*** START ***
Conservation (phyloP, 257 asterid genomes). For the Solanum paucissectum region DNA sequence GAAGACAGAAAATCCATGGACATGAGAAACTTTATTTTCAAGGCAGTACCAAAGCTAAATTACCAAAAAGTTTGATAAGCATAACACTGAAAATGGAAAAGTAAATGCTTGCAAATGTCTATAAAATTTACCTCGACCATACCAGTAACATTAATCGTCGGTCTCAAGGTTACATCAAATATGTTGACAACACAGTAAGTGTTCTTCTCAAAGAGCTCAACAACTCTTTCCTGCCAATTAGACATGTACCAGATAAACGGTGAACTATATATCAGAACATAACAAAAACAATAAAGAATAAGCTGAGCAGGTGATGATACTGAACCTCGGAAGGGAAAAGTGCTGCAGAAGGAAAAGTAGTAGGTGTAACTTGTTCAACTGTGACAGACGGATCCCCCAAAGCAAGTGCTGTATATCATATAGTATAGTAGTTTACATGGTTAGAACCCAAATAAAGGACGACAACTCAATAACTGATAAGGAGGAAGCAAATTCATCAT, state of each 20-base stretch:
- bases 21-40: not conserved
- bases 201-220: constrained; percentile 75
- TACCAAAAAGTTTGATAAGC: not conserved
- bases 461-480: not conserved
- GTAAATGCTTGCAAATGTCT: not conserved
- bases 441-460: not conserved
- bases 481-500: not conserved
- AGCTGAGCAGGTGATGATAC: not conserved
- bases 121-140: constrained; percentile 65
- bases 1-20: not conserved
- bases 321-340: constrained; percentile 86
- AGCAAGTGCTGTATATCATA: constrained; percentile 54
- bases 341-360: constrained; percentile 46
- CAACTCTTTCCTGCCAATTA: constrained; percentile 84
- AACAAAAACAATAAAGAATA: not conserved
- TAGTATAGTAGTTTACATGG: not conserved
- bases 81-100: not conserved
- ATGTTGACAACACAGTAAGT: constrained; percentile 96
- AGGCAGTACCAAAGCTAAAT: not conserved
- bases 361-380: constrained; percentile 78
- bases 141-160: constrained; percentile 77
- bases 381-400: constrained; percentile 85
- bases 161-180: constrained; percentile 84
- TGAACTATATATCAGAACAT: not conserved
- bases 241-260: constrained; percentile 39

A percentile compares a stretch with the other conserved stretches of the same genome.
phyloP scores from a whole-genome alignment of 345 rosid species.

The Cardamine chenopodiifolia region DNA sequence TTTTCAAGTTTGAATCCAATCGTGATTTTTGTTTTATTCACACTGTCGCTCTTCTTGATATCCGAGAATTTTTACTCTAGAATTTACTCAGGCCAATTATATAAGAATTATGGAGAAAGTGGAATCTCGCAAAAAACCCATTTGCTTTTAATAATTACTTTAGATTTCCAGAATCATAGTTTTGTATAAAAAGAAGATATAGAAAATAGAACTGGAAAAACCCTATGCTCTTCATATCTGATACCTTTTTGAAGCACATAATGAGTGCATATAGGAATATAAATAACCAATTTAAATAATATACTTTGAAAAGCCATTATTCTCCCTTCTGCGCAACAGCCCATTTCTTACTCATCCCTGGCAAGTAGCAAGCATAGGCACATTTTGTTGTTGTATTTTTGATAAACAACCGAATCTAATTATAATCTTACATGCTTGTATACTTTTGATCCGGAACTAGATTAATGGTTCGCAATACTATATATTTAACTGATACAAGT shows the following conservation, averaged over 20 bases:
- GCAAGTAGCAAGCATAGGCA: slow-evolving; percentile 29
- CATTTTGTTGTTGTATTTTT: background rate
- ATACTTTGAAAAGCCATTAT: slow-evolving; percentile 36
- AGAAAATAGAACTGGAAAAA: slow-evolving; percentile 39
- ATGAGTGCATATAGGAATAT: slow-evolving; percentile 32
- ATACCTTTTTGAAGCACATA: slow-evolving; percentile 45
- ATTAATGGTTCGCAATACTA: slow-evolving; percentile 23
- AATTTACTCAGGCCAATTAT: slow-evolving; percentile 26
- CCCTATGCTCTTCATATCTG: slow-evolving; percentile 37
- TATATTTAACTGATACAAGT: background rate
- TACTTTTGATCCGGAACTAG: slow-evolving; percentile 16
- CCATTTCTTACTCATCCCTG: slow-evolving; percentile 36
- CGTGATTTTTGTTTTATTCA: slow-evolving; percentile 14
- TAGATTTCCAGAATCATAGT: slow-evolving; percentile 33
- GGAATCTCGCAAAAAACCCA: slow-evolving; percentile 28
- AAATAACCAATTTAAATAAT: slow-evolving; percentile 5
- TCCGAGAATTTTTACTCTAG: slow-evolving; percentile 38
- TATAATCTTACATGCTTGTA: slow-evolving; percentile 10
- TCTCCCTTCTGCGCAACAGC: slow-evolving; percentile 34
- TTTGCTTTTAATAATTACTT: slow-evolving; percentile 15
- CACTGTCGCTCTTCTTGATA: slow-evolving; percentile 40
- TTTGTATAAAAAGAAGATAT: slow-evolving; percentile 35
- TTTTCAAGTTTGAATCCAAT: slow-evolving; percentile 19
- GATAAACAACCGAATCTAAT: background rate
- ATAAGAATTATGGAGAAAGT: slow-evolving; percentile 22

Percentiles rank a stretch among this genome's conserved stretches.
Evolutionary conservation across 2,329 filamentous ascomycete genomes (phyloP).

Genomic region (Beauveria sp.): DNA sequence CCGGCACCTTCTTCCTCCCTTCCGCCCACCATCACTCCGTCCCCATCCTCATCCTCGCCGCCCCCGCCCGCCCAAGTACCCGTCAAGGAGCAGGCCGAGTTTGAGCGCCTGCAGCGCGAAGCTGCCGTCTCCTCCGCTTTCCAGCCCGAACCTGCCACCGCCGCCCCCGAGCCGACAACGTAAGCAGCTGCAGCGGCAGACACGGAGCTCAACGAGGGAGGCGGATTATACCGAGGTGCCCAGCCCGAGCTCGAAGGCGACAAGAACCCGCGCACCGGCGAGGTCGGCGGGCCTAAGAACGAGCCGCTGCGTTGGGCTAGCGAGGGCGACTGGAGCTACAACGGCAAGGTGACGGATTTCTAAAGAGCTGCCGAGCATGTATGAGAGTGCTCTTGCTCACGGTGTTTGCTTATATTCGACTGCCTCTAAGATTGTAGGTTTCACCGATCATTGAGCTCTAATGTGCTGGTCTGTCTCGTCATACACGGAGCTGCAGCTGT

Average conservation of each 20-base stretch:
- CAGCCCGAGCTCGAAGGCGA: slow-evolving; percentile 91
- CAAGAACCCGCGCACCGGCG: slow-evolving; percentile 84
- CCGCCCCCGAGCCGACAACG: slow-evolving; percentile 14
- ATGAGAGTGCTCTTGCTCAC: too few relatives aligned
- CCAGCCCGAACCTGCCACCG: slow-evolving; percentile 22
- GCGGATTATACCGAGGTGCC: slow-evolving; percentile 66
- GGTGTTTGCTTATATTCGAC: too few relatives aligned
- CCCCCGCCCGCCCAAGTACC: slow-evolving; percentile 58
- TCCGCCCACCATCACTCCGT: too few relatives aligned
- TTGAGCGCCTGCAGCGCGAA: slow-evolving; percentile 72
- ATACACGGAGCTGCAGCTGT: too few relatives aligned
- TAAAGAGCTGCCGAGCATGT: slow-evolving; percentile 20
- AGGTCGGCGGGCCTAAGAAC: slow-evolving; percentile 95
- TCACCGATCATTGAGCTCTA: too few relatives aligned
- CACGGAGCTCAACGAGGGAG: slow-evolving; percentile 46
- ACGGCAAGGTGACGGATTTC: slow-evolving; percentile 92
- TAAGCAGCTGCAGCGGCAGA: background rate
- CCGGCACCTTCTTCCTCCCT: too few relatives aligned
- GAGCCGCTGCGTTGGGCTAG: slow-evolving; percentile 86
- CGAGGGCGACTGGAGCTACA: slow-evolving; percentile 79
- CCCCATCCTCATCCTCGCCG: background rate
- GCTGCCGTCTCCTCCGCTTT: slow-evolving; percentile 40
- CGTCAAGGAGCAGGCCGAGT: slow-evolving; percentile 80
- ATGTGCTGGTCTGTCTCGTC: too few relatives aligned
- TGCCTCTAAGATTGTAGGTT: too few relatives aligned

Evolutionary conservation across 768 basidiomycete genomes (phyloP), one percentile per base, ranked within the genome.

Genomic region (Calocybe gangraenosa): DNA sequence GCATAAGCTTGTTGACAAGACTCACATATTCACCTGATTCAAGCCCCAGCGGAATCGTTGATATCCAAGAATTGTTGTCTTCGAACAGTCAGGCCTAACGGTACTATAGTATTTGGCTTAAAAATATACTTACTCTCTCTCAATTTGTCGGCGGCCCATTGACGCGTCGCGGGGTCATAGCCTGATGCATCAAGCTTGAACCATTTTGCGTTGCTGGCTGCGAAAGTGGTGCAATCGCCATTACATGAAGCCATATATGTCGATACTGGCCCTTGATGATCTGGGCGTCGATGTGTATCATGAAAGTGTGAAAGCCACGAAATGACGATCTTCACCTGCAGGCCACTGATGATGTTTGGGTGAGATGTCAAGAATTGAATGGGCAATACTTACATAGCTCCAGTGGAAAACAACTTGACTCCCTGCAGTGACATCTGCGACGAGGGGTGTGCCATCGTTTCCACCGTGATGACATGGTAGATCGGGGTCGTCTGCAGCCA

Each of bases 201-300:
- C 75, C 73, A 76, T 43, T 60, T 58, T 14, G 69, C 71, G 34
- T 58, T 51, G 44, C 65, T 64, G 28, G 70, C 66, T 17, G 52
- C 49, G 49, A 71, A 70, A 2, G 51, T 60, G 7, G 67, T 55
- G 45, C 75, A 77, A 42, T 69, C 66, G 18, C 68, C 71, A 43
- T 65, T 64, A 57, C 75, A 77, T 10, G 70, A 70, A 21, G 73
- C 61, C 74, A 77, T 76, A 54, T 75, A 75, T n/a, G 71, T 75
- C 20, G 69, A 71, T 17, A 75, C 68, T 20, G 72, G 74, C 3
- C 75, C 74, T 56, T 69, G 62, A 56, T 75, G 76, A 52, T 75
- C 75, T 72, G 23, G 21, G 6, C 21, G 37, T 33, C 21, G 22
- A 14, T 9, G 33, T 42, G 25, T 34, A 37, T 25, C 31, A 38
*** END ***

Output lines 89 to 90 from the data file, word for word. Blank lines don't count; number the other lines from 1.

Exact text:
- C 49, G 49, A 71, A 70, A 2, G 51, T 60, G 7, G 67, T 55
- G 45, C 75, A 77, A 42, T 69, C 66, G 18, C 68, C 71, A 43